Sunday, June 28, 2009

Truing a wheel with bladed spokes

...I have recently purchased a second-hand Zipp 202 wheelset with bladed spokes. The rear wheel was a bit out of alignment so I quickly trued it and went for a ride this morning. When I got home I was a little disappointed to see that at least half the bladed spokes were almost 90 degrees out of alignment...

Let me preface this by saying that I am not Jobst Brandt, nor do I wrench for a living. I don't own a wheel truing stand nor a bike work stand. Heck, I don't even own a spoke key! However I do have a very high quality adjustable wrench, a good quality broad-nosed pliers and a bike stand that support the front or rear wheel. Not particularly refined but seems to do the trick.
The method
1. set the wheel that is not being adjusted into the bike stand
2. it goes without saying, but the brake blocks should be adjusted so that the tops are close to the outer edge of the rim and parallel when looked from the front/back (toe in when looked from the top does not make any difference for wheel alignment). The brake blocks are the wheel alignment guides and should be centred on the frame.
3. lightly lube the spoke nipples with a penetrating lubricant (eg WD40) and the point where the spokes enter the hub flange (if the spokes are straight and without an elbow then they will twist here as well)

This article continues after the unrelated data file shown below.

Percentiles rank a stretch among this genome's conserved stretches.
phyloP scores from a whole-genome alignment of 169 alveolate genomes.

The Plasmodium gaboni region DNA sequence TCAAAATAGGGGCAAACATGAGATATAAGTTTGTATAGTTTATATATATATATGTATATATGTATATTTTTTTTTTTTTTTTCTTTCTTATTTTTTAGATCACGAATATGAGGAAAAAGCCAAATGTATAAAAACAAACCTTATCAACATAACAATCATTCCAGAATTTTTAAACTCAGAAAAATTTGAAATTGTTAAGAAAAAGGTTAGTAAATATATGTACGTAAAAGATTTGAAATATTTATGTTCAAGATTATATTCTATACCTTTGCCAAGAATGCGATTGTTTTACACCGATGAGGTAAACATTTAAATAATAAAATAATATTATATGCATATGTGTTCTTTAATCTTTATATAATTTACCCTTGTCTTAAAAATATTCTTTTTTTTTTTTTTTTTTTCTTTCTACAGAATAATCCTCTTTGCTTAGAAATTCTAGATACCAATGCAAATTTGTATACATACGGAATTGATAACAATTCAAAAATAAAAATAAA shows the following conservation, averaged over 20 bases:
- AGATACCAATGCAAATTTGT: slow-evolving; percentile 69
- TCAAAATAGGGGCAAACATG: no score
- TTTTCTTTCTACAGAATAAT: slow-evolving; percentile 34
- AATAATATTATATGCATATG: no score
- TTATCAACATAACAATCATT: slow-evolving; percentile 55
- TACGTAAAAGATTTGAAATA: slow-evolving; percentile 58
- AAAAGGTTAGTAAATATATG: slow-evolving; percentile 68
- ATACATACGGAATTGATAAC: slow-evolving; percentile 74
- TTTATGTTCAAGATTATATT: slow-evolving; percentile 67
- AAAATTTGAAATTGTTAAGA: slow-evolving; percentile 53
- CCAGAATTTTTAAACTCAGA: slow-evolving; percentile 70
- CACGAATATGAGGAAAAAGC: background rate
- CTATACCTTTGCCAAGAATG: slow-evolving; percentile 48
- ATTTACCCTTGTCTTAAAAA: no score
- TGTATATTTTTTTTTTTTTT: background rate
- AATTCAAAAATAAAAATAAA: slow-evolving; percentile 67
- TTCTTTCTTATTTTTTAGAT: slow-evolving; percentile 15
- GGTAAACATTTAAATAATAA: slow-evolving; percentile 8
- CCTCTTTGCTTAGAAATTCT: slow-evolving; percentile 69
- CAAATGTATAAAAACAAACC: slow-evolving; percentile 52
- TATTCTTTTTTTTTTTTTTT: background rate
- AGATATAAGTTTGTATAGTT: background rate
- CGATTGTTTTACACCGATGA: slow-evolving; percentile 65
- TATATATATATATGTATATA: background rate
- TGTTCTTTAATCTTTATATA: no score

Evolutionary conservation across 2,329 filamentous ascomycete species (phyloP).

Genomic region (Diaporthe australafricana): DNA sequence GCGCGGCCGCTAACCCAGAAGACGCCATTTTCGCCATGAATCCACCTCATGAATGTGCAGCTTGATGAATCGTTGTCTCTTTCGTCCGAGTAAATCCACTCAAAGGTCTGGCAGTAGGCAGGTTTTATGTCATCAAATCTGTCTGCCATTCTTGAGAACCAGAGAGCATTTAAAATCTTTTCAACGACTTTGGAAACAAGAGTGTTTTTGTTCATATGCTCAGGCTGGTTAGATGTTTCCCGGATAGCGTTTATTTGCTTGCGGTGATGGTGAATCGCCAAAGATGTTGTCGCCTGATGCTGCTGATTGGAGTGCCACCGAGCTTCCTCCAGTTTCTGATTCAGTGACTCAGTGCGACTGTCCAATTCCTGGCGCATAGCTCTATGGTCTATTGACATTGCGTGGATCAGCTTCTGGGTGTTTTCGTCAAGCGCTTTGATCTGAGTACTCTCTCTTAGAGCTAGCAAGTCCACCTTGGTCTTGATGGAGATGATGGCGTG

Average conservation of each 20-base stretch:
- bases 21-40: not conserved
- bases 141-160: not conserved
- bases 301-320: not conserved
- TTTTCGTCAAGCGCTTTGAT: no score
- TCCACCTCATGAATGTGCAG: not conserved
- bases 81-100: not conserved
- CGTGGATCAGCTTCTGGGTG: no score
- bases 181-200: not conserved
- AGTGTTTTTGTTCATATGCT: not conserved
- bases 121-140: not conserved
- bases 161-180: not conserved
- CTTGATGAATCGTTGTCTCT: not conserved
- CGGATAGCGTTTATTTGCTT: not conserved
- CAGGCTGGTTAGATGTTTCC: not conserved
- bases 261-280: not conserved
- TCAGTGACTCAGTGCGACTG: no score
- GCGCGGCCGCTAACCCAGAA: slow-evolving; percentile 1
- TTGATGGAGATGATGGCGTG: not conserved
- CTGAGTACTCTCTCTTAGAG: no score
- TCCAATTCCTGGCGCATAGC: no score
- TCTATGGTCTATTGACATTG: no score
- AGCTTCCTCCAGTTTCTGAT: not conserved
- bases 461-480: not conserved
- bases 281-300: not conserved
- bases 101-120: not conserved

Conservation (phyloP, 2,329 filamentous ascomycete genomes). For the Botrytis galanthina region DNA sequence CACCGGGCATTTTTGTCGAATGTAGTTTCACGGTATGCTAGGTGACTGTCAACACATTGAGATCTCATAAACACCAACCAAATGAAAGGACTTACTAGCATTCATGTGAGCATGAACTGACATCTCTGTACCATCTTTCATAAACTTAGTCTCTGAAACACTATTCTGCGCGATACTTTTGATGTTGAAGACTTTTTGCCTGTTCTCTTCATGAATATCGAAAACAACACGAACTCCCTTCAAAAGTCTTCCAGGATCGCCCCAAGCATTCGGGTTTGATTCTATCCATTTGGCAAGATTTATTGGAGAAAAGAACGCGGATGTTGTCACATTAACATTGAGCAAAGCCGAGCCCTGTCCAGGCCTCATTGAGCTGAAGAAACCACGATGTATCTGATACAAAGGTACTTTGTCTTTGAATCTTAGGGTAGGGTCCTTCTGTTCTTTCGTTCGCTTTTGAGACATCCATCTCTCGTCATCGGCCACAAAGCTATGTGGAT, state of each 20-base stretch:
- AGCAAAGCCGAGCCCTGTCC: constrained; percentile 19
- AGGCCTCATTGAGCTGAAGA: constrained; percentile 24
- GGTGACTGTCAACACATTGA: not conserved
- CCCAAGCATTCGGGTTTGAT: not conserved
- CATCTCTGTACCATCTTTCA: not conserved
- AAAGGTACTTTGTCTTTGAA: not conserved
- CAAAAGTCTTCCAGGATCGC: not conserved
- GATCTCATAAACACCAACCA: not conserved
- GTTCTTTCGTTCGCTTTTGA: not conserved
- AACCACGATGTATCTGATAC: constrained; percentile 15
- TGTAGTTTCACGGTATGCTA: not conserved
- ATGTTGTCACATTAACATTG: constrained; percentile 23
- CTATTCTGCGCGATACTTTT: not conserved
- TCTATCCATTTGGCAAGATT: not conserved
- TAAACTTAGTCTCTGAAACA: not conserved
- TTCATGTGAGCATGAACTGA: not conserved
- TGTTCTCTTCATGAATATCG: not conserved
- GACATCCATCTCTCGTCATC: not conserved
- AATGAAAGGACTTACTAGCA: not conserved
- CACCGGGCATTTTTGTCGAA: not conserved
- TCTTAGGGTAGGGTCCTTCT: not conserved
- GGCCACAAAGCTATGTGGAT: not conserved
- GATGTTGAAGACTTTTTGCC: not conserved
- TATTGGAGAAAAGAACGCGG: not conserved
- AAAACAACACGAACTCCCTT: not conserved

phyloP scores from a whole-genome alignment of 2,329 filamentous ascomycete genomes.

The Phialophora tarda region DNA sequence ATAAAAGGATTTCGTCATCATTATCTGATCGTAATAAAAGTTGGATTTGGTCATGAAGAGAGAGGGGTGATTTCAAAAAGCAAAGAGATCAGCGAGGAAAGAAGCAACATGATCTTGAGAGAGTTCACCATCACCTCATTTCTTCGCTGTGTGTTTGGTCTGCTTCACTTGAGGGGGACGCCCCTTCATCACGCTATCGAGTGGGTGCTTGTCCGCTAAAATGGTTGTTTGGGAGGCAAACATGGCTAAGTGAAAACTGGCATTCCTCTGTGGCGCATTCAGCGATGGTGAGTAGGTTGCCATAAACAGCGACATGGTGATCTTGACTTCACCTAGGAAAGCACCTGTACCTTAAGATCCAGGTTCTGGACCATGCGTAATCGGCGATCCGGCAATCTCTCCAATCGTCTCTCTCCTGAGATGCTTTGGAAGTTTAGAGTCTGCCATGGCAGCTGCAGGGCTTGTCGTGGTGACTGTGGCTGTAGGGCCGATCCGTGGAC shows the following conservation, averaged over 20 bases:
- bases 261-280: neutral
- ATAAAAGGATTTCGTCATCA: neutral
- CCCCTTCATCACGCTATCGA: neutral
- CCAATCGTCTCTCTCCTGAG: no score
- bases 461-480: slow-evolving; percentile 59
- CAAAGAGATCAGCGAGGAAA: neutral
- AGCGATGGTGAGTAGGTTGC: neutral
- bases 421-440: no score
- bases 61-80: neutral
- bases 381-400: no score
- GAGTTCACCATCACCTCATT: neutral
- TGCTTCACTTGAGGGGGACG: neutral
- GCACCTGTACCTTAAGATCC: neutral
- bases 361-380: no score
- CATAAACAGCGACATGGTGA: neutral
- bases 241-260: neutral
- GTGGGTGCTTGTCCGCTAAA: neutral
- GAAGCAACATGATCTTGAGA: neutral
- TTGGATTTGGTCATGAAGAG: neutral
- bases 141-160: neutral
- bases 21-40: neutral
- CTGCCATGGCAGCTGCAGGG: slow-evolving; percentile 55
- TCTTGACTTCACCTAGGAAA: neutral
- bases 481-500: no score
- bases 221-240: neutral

4. this is the important bit - correct the spoke twist by detensioning the spoke - this is done by grabbing the rim and pulling it towards the seat stay on the same side using one hand. The spoke can be aligned by twisting the spoke flat using your fingers, turning the spoke nipple with a spoke key or fine adjustable spanner, or using a pair of pliers (make sure the grasping edges are parallel) and a cloth to twist the spoke at the round portion where it meets the rim or the hub flange. Often a combination of all three is required. Do not twist the spoke flat with anything other than your fingers!!
5. spin the wheel to identify the lateral wobble
6. correct the wheel wobble as you normally would. Spoke wind-up is easily seen on bladed spokes as it twist out of position. This is again easy to correct by detensioning the spoke by the method above. Often an overcorrection is required (eg half turn clockwise with 1/4 or 1/8 turn anticlockwise) to maintain spoke alignment. Indeed I have since discovered that spoke wind-up should always be corrected even if the spokes are the conventional round shape with an elbow...
7. basic check of spoke tension using fingers
8. take the bike out for a spin and check that alignment is maintained

Good luck and ride safely!